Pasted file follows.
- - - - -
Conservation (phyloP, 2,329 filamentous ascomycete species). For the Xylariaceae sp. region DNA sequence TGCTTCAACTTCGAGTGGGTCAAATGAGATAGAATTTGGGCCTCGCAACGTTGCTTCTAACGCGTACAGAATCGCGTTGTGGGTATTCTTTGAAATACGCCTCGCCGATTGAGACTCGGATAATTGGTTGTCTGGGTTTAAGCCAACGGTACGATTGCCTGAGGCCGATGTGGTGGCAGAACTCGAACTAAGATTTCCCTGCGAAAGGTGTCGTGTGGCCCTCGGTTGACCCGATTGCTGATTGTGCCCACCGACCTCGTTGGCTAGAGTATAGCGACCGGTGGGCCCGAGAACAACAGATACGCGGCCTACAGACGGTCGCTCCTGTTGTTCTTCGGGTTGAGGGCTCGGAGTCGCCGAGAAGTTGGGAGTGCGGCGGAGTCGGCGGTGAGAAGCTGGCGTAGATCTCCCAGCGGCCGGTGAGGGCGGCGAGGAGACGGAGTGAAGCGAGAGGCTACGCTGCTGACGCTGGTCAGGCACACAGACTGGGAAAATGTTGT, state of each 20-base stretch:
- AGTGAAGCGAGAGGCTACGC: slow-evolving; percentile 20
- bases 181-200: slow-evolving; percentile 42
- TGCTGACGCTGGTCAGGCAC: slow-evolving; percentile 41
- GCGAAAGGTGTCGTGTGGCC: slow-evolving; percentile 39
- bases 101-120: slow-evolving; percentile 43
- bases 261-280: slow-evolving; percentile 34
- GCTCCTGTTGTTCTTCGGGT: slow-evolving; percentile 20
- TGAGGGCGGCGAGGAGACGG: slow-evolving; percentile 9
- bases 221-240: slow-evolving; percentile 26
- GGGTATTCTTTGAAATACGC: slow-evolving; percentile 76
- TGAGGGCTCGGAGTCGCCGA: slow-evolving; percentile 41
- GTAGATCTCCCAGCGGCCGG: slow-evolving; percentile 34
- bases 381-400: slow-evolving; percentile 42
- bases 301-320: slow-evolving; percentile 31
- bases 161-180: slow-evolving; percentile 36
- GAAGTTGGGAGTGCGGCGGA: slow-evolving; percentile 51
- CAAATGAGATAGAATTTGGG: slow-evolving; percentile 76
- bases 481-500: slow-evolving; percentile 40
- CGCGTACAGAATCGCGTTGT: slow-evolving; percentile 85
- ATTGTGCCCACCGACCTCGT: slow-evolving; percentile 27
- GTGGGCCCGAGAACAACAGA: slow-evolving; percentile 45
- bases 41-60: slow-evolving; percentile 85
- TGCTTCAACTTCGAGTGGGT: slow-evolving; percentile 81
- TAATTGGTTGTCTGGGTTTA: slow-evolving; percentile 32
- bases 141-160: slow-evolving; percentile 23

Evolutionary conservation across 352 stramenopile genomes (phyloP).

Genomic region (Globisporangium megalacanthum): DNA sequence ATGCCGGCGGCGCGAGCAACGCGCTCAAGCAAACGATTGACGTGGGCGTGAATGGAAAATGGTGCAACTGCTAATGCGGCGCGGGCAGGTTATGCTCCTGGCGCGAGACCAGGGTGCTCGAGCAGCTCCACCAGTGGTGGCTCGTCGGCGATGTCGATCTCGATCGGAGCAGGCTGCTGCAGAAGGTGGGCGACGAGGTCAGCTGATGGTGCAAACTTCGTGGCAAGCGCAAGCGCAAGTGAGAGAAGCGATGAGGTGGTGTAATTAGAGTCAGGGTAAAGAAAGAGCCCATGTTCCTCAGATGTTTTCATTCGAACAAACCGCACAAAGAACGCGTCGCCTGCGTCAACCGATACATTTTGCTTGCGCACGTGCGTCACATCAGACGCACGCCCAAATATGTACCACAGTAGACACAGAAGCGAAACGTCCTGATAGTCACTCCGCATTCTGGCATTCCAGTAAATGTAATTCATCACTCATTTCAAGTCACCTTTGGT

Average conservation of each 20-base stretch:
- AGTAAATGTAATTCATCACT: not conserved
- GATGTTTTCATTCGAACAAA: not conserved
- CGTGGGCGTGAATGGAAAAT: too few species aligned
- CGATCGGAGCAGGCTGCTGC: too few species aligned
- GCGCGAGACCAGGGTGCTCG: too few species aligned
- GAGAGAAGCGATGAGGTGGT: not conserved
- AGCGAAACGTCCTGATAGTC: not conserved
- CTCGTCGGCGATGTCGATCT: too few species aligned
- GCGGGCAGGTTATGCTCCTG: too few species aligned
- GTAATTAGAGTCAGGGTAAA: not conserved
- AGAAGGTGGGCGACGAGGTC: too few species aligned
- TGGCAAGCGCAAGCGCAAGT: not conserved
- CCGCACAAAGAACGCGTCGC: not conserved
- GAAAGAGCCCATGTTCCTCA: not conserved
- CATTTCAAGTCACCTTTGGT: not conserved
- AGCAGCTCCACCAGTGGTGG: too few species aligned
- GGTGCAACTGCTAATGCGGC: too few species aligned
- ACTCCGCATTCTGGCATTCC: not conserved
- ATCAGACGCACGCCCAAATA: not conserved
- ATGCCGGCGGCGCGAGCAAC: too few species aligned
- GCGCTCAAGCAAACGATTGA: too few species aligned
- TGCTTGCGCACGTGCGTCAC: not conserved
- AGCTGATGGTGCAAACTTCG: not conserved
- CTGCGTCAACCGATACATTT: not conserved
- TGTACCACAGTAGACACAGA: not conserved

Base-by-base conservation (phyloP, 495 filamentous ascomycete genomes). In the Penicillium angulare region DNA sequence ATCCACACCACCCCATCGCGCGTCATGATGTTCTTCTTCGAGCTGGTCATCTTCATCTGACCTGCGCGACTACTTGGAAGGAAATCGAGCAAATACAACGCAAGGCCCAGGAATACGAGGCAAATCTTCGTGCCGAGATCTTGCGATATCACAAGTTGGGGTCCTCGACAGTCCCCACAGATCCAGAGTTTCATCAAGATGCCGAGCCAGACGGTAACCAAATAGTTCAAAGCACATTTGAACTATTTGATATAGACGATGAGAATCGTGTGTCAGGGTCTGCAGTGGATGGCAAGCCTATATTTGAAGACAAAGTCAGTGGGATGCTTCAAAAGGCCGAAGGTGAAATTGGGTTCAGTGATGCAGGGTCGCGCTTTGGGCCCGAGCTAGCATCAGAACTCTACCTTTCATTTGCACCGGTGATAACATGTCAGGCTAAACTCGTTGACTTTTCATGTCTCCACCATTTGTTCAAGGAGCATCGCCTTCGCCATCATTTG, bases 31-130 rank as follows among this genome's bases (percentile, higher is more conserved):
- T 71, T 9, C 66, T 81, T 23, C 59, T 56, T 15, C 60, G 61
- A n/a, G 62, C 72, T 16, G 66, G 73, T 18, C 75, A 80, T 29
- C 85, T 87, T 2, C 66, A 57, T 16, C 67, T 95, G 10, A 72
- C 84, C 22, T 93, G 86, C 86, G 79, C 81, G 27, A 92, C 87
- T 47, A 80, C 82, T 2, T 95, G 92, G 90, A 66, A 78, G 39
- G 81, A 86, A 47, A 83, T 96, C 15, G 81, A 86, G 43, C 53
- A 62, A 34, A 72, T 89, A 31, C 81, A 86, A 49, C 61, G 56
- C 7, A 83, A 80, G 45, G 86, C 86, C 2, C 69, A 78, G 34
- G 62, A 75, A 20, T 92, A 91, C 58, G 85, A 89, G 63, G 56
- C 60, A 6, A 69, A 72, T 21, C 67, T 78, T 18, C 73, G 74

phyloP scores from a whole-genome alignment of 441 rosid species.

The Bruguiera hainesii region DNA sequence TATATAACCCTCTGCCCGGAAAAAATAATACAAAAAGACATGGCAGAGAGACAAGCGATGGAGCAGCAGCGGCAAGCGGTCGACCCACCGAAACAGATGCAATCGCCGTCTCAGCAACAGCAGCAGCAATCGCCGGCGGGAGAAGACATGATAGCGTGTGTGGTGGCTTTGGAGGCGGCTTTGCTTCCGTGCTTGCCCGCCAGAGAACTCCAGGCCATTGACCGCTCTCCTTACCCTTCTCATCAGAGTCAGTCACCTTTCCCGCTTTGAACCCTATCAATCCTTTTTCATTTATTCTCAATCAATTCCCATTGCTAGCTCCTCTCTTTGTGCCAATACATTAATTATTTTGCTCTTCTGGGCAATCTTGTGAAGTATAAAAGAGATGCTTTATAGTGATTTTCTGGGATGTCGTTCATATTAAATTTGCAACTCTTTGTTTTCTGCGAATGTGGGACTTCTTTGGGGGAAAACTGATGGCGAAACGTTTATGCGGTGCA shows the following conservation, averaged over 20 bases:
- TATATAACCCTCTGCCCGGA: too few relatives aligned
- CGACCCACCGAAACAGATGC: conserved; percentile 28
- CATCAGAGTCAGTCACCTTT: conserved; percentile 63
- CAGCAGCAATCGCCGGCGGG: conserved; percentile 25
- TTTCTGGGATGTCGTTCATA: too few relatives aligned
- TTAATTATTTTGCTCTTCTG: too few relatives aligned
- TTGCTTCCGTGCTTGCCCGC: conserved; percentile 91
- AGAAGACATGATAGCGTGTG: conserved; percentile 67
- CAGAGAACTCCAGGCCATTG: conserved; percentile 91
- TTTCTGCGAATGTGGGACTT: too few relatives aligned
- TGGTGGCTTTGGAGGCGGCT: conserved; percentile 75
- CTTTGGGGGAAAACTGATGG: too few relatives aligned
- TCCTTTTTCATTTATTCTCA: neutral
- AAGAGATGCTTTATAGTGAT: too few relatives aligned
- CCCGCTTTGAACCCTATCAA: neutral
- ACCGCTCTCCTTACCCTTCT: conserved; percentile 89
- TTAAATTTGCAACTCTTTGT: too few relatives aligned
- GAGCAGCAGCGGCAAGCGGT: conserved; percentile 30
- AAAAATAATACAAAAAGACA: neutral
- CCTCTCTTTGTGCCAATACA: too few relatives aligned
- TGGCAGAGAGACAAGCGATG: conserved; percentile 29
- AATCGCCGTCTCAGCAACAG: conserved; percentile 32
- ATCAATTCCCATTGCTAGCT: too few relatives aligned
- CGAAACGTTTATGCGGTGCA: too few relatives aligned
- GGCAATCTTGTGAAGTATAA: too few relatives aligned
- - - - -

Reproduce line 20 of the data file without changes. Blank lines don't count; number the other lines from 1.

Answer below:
- CGCGTACAGAATCGCGTTGT: slow-evolving; percentile 85